What Bruno Labbadia should give to VfB Stuttgart

BRuno Labbadia dressed up for his first game as coach of VfB Stuttgart. Dressed completely in dark, he stood on the edge of the field against FSV Mainz on Saturday. Under his black trench coat, he wore a black turtleneck, gray pants, and black boots.

For the 56-year-old, games in the Bundesliga are still something special, even after more than 30 years in the professional business as a player and coach. A holiday, as he admits. “Football is a nice game, when my team scores a goal, I’m really happy about it.” On his debut, it was only enough for an emotional goal celebration including a Labbadia saw, in the end he had to settle for a 1-1 draw. “We would have deserved the win a bit more today,” said Labbadia.

In fact, after Serhou Guirassy’s lead (36′), Stuttgart had clearer chances to score and were very close to scoring the second goal, especially in the first twenty minutes after the break. “We were lucky that we didn’t fall behind,” admitted Mainz coach Bo Svensson. Labbadia was therefore not dissatisfied with the first appearance. His players have already implemented a lot of what he wants to see and what they had practiced in the first few weeks.

The time of experiments at VfB is over

Labbadia has been head coach at VfB for six weeks, for the second time after coaching the club between December 2010 and August 2013. As then, staying in the class is the goal. For this reason, those responsible around VfB CEO Alexander Wehrle made a conscious decision in favor of Labbadia. The grumbling in the environment was great because not a few Labbadia for a coach of the old school.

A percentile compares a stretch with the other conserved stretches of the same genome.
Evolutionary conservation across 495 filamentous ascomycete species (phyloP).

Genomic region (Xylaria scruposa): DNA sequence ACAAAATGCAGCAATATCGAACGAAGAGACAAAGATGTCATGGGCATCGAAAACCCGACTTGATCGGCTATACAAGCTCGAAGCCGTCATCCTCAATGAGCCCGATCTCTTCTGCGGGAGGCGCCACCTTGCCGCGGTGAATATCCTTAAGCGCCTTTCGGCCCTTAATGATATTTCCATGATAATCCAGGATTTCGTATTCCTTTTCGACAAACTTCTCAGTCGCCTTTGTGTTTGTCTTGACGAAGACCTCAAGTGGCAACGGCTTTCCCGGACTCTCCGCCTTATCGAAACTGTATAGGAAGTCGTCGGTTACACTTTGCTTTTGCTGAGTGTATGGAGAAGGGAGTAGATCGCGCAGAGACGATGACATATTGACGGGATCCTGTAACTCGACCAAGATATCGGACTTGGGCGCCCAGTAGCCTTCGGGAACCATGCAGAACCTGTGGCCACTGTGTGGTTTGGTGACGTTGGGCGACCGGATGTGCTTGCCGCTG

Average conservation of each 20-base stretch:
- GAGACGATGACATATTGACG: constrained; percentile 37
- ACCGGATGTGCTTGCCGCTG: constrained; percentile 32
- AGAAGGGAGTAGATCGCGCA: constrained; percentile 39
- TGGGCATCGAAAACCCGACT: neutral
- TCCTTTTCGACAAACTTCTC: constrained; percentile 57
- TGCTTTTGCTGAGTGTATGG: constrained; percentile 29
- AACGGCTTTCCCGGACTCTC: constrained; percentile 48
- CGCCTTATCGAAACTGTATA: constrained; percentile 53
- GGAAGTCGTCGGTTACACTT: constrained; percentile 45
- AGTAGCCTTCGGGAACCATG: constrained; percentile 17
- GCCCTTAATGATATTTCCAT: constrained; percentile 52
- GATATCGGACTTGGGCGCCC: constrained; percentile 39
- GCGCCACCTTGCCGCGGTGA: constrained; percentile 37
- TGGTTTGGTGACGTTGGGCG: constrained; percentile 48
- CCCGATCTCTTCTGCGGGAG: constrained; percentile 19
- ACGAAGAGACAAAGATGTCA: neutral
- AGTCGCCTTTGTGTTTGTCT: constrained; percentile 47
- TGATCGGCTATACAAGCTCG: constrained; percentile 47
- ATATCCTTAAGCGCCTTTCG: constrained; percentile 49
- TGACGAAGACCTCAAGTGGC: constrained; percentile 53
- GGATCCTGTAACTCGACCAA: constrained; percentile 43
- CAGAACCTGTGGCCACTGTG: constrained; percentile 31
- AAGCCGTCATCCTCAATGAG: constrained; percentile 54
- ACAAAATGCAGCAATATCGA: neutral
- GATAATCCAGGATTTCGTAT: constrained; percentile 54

The time of courageous experiments, when they hired a trainer in Stuttgart, for example in Pellegrino Matarazzo, with no professional experience, is over for the time being. “Bruno knows the Bundesliga and he can stay up,” said Wehrle. It’s about nothing more than another year in the top tier of German football, another relegation would put a heavy financial burden on Stuttgart. Wehrle speaks of a loss of sales of more than 40 million euros.

Labbadia should prevent that. During the past few weeks, the players have seen how this is supposed to succeed – with a lot of work, discipline and dedication. Labbadia exemplifies these qualities, at half past seven in the morning he called the players to the morning run before breakfast together. Labbadia himself was always in front, the native of Darmstadt, who won the championship once as a player with Kaiserslautern and Munich, looks as fit and wiry as when he was playing as a striker.

VfB could have used his special instinct for goals against Mainz. Especially in the closing stages, when substitute Josha Vagnoman shot over the goal unchallenged from close range. Labbadia can be annoyed by such scenes. But he liked that his players were passionate until the end.

“We have to take this desire to win with us into the next games,” said Labbadia. This requires clean defending, the lack of attention was often the problem in the first half of the season and led to Stuttgart having to concede at least one goal in the last 31 home games in a row. A carelessness against Mainz led to a penalty from Marcus Ingvartsen (40th).

Labbadia did not want to judge whether VfB gave away the win against Mainz or won a point. He knows he can’t influence everything when it comes to saving a club from relegation. “Relegation battle is special, relegation battle is not fun,” admits Labbadia.

Nevertheless, after a two-year break, he felt that now was the right time to take over a club again. Labbadia has long had the freedom to decide for himself where he would like to work. He is no longer driven. And VfB appealed to him, “the power of the club”, as he said. And he hasn’t forgotten that staying in the class helped him a lot for his later career. “The relegation battle with VfB made me complete as a coach.”



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